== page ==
Sunday, April 17, 2011

Baby hat FO from a few years ago

I knitted a hat for a former co-worker's newborn named Henry a few years ago. I never saw a modeled photo of the hat until recently. Henry is now nearly four years old, but his mom was feeling nostalgic and posted this photo, which shows Henry wearing his hat.
The pattern is from Charmed Knits - Projects for Fans of Harry Potter. The pattern is the Tea Cozy Crown Elf hat. I did not use the red and gold Harry Potter colors -- I just used some purple acrylic yarn with a yellowish-white trim band.

Friday, April 8, 2011


At last, I feel like I've made progress on my current works in progress. This one is Nespelem, and I've finished the body and the front band and collar. That front ribbed collar took quite a time to knit, and it actually makes up a good portion of the upper fronts of the sweater. It's also the main feature of this cardigan, and I had to take my time getting the length right and sewing it on just so. Now that I've sewn everything together and woven in most of the ends, I'm on the dash to the finish line, which is just doing the sleeves. Sleeves go pretty fast for me -- I think of them as long swatches.

There's some contrast yarn running through the arm holes. Arm holes and fronts of sweaters (especially the slanted upper fronts) tend to stretch out. I used some contrast yarn to just run some hand stitches through the sweater edge and then pull on the yarn to gather everything in a bit. This was especially useful for the fronts because the slight gathering kept it held together at the correct length and made it easier to attach the ribbing.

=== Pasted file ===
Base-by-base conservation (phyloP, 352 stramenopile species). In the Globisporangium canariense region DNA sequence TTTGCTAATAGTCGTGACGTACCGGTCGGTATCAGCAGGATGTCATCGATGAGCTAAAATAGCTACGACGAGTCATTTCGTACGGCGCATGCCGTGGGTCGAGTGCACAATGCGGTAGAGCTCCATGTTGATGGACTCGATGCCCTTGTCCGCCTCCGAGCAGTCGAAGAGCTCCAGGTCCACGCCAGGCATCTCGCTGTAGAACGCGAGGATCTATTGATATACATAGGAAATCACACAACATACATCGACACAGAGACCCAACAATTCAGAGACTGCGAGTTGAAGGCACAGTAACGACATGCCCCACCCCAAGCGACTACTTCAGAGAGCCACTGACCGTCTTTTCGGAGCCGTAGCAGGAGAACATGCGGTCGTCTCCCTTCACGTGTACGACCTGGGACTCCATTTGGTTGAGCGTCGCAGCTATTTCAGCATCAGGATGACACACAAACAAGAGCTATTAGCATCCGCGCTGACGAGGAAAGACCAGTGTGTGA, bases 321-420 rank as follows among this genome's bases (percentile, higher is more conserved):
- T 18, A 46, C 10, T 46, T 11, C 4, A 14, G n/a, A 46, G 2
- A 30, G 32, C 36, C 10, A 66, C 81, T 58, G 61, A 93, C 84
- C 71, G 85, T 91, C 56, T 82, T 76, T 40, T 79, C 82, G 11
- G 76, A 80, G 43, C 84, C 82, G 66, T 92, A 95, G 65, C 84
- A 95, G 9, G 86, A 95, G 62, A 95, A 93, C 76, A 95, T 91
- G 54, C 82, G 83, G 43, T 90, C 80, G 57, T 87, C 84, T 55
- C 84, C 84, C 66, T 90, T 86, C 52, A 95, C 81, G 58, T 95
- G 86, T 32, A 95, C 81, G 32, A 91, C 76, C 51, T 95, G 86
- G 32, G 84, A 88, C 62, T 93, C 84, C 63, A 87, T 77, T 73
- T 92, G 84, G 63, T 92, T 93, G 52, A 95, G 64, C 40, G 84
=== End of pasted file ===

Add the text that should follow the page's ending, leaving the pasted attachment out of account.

Thursday, March 31, 2011

FO conversion 2KCBWDAY4

This is the day 4 post of the 2nd annual Knit and Crochet Blog week. I can't believe I found material for another topic. Today's topic is "whatever happened to..."

Last year, I knitted this dress. For some reason, I just wasn't happy enough with it to wear it that often, and it was the top half that I didn't like. One thing I didn't like about it was that the neckline was too high a V, mainly because my crochet edging was too tight. I also just didn't like the way it fit, but I don't know exactly why, except that I think it made me look too top heavy. I really like the skirt section, so I decided to convert it to a skirt.

I did not bother with taking it apart and ripping back the stitches because I just don't have the patience for that sort of thing, and the yarn is way too sticky to rip. Instead, I just took some scissors and cut it apart. I used the sewing machine and zig-zag stitches to keep the knit stitches together, and then sewed on a bias facing and encased an elastic for the waist. And voila! I have a skirt that I'm much happier with.